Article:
Mid-Range Expansions: Uganda Airlines Eyeing Airbus Narrowbodies

Despite having roots that date back to the 1970s, the current incarnation of Uganda Airlines is only three years old, having been founded in January 2018. Therefore, with the world its oyster, the flag carrier of Uganda has its eyes on new aircraft. The operator’s leadership wants these planes to bridge gaps between regional and long-haul routes.

With a range of 6,297 km (3,400 NM), could we see the Airbus A220 join the Uganda Airlines fold? Photo: Airbus

The middle option

Uganda Airlines puts its faith in the CRJ900 and Airbus A330 to head the likes of Burundi, South Sudan, Kenya, Somalia, DRC, South Africa, and the UAE from its hub at Entebbe International Airport. While these models are great tools to have at an airline’s disposal, there is notably a missing link in the fleet. The carrier doesn’t have a mid-range option, which is often a standard for a flag carrier.

The airline recognizes this factor. Thus, it’s thinking over what the best solution would be.

“When you look at the type of aircraft we have now, and based on the routes we want to fly, we realised we needed a mid-range jet, something between the Airbus and the CRJ,” Uganda Airlines interim chief executive Jenifer Bamuturaki shared in an interview with Aviadev.

“So the plan is to look for equipment that carries between 120 and 150 passengers that can do long-range without a stop-over. At the moment, with the CRJ, we fly direct to South Africa, to Johannesburg O.R. Tambo, but we have to ‘cut’ it because of weight, volume and all that. It’s got its limitations which makes it unprofitable on the route. Also baggage becomes an issue. So the need for a 120-150 seater is becoming really important for us.”

Uganda Airlines Jet
The government of Uganda owns the airline. Photo: Uganda Airlines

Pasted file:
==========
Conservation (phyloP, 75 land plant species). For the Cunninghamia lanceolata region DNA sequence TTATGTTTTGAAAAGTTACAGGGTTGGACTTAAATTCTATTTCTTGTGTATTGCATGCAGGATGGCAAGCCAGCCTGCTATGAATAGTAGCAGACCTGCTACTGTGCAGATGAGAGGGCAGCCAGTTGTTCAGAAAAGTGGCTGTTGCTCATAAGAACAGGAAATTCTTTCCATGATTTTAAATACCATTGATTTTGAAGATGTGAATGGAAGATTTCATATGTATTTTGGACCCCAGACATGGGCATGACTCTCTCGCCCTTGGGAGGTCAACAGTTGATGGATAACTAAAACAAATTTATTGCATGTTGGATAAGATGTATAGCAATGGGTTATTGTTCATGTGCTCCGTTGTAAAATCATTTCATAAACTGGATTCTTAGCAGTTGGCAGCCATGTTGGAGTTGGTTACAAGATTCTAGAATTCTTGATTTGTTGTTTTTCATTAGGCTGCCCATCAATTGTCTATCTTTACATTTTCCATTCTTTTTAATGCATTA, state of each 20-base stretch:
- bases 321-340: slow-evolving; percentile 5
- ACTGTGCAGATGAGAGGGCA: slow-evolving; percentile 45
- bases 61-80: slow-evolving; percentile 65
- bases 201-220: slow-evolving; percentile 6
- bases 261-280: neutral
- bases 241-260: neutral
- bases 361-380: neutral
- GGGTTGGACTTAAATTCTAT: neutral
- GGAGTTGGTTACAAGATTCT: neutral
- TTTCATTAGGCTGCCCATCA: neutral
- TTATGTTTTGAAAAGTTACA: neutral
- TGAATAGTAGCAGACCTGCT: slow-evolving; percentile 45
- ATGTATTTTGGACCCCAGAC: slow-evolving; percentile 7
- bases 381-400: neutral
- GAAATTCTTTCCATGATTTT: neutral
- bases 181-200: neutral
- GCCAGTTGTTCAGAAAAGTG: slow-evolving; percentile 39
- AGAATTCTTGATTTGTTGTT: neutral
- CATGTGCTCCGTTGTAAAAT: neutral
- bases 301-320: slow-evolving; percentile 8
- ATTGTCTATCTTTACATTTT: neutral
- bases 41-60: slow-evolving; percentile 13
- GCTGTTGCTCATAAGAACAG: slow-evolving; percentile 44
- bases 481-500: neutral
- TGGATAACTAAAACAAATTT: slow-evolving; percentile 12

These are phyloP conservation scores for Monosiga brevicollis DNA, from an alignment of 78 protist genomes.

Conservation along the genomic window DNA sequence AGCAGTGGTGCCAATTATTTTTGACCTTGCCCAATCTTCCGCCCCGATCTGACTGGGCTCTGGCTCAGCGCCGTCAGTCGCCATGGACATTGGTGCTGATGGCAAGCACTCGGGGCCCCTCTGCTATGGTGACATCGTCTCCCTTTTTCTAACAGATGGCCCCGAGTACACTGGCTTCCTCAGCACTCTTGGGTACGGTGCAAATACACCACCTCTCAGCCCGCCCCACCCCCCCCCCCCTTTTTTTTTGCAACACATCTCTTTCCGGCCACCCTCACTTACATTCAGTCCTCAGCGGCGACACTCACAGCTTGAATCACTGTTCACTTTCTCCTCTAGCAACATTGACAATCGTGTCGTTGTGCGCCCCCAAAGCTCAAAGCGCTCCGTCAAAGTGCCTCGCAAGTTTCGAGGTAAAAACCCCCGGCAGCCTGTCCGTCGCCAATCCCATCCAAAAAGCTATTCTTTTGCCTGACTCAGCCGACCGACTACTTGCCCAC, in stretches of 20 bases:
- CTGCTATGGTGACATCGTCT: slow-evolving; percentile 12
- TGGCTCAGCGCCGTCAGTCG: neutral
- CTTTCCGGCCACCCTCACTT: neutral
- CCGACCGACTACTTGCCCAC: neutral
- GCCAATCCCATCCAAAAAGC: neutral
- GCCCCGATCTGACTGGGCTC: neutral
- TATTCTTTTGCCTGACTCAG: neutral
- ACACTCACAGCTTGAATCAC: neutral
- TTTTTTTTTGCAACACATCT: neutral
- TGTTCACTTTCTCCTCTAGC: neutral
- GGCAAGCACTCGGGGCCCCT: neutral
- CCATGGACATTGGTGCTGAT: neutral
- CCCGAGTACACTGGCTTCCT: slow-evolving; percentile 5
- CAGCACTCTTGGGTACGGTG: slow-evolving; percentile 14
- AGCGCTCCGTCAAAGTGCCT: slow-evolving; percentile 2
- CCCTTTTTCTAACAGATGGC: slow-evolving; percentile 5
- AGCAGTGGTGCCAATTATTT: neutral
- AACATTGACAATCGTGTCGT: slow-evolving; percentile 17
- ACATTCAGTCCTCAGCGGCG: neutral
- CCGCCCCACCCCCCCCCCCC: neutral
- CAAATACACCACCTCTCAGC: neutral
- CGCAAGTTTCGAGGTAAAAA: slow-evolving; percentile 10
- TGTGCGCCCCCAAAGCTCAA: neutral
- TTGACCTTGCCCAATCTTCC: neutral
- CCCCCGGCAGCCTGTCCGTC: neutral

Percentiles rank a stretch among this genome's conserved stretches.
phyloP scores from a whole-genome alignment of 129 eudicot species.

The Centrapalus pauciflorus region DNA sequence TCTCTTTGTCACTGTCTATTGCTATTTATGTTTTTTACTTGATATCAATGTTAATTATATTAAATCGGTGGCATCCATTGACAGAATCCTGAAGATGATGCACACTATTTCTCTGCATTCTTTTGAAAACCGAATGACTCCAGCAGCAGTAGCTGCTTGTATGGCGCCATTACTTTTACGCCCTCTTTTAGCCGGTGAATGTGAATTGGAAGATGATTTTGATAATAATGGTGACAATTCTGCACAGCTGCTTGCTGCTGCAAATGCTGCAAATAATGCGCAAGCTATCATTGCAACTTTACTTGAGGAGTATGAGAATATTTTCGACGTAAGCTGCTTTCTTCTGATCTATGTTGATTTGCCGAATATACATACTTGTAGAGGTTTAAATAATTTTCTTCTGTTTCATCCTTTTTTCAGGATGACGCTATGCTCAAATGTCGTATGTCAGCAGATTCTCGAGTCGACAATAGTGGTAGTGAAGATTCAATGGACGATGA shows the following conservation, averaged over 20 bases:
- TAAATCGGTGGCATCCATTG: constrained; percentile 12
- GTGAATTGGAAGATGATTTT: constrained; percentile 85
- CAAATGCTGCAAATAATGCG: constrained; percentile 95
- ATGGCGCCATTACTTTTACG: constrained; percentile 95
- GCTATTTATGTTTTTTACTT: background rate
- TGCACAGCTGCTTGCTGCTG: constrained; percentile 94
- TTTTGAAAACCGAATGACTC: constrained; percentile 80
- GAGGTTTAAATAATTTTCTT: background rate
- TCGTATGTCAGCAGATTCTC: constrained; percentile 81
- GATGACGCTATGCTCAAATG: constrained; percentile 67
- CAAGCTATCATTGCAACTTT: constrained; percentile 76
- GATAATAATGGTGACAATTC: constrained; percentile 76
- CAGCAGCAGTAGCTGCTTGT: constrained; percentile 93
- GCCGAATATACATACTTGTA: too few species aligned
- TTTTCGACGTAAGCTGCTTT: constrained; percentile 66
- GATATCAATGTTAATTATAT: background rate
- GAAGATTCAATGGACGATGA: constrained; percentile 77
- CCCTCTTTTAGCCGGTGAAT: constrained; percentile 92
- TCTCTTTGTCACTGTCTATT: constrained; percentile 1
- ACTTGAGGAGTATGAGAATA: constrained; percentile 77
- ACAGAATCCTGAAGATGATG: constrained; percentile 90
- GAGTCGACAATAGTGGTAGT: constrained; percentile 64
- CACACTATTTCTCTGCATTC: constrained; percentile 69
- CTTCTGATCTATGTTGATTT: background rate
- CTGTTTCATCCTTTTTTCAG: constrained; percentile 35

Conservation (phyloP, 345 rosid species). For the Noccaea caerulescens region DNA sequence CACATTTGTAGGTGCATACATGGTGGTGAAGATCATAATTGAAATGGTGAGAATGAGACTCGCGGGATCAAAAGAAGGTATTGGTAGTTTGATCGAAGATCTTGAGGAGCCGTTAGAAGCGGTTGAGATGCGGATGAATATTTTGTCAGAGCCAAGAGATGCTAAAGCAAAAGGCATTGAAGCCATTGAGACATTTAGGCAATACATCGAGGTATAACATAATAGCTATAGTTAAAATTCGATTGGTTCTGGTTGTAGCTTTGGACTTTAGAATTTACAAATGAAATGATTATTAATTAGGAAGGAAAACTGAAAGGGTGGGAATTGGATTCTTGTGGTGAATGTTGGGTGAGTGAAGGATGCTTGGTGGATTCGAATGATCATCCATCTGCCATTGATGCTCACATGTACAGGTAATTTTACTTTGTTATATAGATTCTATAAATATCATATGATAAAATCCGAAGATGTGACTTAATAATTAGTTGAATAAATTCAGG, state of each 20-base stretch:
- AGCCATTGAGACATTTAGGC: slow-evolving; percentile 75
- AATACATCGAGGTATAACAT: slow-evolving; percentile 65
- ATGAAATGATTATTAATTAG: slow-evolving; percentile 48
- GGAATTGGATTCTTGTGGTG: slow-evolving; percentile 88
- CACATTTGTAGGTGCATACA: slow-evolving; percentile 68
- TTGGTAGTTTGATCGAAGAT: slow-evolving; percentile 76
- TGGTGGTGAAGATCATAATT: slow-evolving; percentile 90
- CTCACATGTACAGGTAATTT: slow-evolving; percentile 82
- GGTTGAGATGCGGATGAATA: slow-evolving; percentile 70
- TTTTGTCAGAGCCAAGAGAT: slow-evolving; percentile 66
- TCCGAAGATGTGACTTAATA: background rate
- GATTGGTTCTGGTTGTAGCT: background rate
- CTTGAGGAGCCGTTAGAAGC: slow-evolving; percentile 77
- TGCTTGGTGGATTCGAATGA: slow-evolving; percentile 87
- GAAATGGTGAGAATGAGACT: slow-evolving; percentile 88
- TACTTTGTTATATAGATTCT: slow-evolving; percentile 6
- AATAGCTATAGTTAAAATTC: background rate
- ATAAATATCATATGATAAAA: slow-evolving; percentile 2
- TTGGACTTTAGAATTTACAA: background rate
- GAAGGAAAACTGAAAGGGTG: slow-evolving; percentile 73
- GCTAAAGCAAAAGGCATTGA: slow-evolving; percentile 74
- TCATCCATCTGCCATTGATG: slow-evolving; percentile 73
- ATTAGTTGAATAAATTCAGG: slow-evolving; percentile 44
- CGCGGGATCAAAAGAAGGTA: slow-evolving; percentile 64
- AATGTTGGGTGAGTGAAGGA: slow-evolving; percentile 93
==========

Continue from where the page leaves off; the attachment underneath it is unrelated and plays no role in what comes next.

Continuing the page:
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The solutions

In the market, the Embraer E195-E2 and Airbus A220-300 are two valuable options for Uganda Airlines. Both aircraft have been making waves for their efficiency, comfort, and capabilities on regional operations across the continents.

The E195-E2 is a member of the Embraer E-Jet E2 family and is the largest in its arsenal. The plane’s maximum capacity in a single-aisle setting is between 132 and 146 passengers, making it a great fit for the airline. Over 30 E195-E2s are in service, with operators appreciating the aircraft’s benefits such as its high aspect ratio wings and swept tips.

ch-aviation notes that Bamuturaki hints that Airbus’ popular narrowbodies are a more likely option due to the carrier seeking consistency in its fleet. The A220 would be the perfect addition to the two existing young A330-800s in the firm’s holdings.

The A220 has now been in service for five years, with over 180 units built. The aircraft is still proving popular, as the likes of Qantas are committing orders for the type. It has been cited as the perfect post-pandemic plane thanks to the coupling of high-efficiency and “right capacity.”

The -300 offers fuel efficiency per seat of 2.23 L/100 km (105 mpg‑US) and has a maximum capacity of 160 seats. Even in a two-class configuration, between 120 and 150 passengers can fit in the cabin.

Expansions on the cards

While Uganda Airlines mulls over its options, it will build its route network with its four CRJ900s, which all arrived in 2019. The carrier is also looking to travel more longer distances with its A330 planes. Overall, there are strong ambitions for the company as it continues to develop its fleet.

Simple reached out to Uganda Airlines for comment on its aircraft. We will update the article with any further announcements from the carrier.

What are your thoughts on Uganda Airlines’ fleet? What do you make of the company’s overall plans? Let us know what you think of the prospects in the comment section.

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